Version 80 of the Chrome browser for Android and desktop has officially arrived. With it comes a truckload of security patches and updates as well as a new feature that will make website notifications a little less annoying. Users of Chrome for Android, Windows, Linux and macOS should see the update rolling out over the next few days. You can manually check for updates on desktop by heading to the three-dot menu at the top right of the browser and looking for the “Update Google Chrome” notification. If you don’t see it, you’re likely on the most current version available to you. Android users can head to the Play Store on their mobile devices and click the hamburger menu at the top left. Select “My apps and games” and click the refresh icon to check for any new updates.
Now, let’s take a look at what’s new with Chrome 80 for Android and desktop. The update most pertinent to the daily Chrome user is the “quieter notifications” feature that can block notifications from websites by default instead of the user having to manually dismiss them before they are blocked. The quieter notification feature can be enabled in three different ways. If you are for sure wanting to use it out of the gate, you can enable it manually.
Users can enroll for quieter prompts manually, or disable it completely. To enroll, the toggle ‘Sites can ask to send notifications’ must be enabled in Settings > Site Settings > Notifications, then the checkbox ‘Use quieter messaging’ must be checked.Chromium Blog
The other two opt-in options are done automatically based on a couple of factors. First, if you normally dismiss notifications, Chrome will block them and send you a little reminder that this is your normal behavior. If you want to enable the notification for a particular site, you can click the bell icon in the Omnibox. Second, sites that have a low acceptance rate for notifications will be blocked automatically. On desktop, the quieter notifications will show on the right side of the Omni box. Android users will see them pop up from the bottom of the browser.
For Chromebook users, you can try this feature out now by heading to
chrome://flags/#quiet-notification-prompts and enabling the flag.
In the security department, Chrome 80 now restrict cookies to first-party access as the default. By limiting third-party cookie access, Google is looking to protect users from data being transferred across websites by utilizing the “SameSite” tags. To learn more about SameSite tags and the new cookie polity, check out this in-depth writeup from Kyle Bradshaw over at 9to5Google. From a user’s perspective, this change won’t affect much on a surface level but we can rest a little easier knowing that Chrome continues to move forward in securing our data on the web. In addition to the cookie changes, Chrome 80 included 56 security updates that netted bug hunters more than $50,000 in bounty rewards. You can find the details on the official Chrome Release post here.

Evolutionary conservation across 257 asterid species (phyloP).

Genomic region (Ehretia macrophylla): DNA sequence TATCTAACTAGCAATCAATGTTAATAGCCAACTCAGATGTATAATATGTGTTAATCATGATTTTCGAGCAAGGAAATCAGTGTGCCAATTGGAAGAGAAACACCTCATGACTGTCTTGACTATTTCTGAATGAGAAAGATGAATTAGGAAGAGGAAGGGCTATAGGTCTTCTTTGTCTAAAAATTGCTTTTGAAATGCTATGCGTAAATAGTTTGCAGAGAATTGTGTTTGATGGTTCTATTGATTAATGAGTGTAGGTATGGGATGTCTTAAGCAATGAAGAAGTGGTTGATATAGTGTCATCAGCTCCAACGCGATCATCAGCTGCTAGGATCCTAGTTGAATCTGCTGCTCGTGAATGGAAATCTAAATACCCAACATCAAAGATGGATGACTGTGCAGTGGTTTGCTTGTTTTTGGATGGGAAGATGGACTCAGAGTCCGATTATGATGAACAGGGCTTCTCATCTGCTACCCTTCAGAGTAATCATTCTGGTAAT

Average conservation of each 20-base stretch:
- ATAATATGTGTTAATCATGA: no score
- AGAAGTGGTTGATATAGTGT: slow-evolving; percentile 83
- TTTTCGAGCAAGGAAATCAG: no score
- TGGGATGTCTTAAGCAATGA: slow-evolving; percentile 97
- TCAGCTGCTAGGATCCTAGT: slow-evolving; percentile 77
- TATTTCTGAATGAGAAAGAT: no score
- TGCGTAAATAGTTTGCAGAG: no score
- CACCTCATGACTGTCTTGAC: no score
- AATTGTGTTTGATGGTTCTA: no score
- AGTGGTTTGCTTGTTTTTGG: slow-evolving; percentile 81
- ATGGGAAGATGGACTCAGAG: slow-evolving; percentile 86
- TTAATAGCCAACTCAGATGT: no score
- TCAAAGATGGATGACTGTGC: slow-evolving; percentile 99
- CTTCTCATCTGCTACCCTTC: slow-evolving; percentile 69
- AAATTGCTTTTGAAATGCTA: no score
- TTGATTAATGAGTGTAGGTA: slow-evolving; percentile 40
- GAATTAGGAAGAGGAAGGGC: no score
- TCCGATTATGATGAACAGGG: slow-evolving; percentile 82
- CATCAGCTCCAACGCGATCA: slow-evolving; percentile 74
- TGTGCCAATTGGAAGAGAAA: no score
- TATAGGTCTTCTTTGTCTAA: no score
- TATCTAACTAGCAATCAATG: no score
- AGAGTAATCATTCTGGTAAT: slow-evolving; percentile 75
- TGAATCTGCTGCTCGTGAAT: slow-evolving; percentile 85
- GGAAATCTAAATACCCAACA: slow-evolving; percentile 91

For Chrome on Android, audio and video will now be forced to an https connection when being served from an unsecured source. The upgrade to https will happen automatically and assets that are unable to be forced will be blocked by default. Images will be given a pass at this time but you will see the “Not secure” notification in the Omnibox.
Other notable features include a gradual rollout of “tab grouping” for Chrome on Android’s new grid layout for open webpages. Users will be able to drag and drop sites into groups and keep the grid layout and a new tab switcher layout at the bottom of the screen will feature favicons for each tab group. Chrome 80 also adds support for SVG favicons which will help sites reduce resource size for the identifying images. For all the details on Chrome 80, head over to the Chrome Release Blog and stay tuned as we should see Chrome OS 80 landing in the next week or two.